I completed my postgraduate studies in France where, unless I am mistaken, librarians that work in an academic library do more or less the same work as, say, librarians that work in a public library.
When I started to seek information about faculty jobs in Canada, I was struck by the fact that librarians seem to be pretty much considered as faculty.
Is that a fact? Is it the same in the United States? Is in the same in different types of institutions, i.e. more or less research/teaching-oriented?
I have looked at a few faculty collective agreements, and it seems like they usually include librarians. They seem to have pretty much the same working conditions, e.g. in terms of salary, sabbaticals and workload. The last agreement I read specified that librarians have a maximum of 12 hours of "schedules student contacts", in the same article that specifies that professors teach a maximum of 12 credits per year.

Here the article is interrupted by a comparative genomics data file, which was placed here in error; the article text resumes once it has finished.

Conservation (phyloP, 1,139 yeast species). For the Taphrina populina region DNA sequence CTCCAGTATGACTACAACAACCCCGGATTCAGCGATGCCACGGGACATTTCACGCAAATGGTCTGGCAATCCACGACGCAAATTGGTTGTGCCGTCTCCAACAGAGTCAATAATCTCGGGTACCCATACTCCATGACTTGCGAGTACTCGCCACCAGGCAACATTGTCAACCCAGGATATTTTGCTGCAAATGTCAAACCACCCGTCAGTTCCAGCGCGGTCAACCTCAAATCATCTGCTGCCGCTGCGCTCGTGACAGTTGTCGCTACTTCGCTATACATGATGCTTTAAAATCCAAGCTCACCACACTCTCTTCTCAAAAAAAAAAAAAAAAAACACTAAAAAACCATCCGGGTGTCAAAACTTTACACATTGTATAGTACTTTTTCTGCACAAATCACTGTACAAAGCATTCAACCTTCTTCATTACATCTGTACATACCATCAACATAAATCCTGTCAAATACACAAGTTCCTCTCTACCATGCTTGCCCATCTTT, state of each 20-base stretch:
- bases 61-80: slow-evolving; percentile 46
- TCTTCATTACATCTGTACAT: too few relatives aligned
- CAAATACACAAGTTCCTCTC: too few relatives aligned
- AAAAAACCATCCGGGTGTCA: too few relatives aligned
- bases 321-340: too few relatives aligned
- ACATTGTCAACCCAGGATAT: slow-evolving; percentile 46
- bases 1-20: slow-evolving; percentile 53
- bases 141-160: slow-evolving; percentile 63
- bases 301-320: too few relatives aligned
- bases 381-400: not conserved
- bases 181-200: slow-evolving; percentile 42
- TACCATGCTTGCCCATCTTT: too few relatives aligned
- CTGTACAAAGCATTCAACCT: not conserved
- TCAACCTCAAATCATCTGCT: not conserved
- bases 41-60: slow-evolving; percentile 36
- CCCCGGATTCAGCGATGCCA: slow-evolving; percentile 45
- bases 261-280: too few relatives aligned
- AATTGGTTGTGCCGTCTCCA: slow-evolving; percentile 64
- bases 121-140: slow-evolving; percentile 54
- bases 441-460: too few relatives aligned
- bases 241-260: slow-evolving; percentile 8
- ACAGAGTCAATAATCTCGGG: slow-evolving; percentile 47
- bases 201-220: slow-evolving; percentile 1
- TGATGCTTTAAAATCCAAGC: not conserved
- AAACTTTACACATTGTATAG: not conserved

I would like to know what exactly is the job of an academic librarian, besides acting as "regular" reference librarians. I suppose they must keep up with the progress in their field and be able to assess the relevance of journal subscriptions and book purchases, but that probably doesn't account for the missing 23–28 hours a week.
Do librarians actually perform and publish research? If so, would that be mostly in their respective field, or in library and library science? Do they have tenure, and is the process similar to the one applied to professors?
Also, how does one become an academic librarian? Do you need an MLIS like a "regular" librarian? Do you need a PhD, and if so, must it be a PhD in library and information science, or in a field related to the position?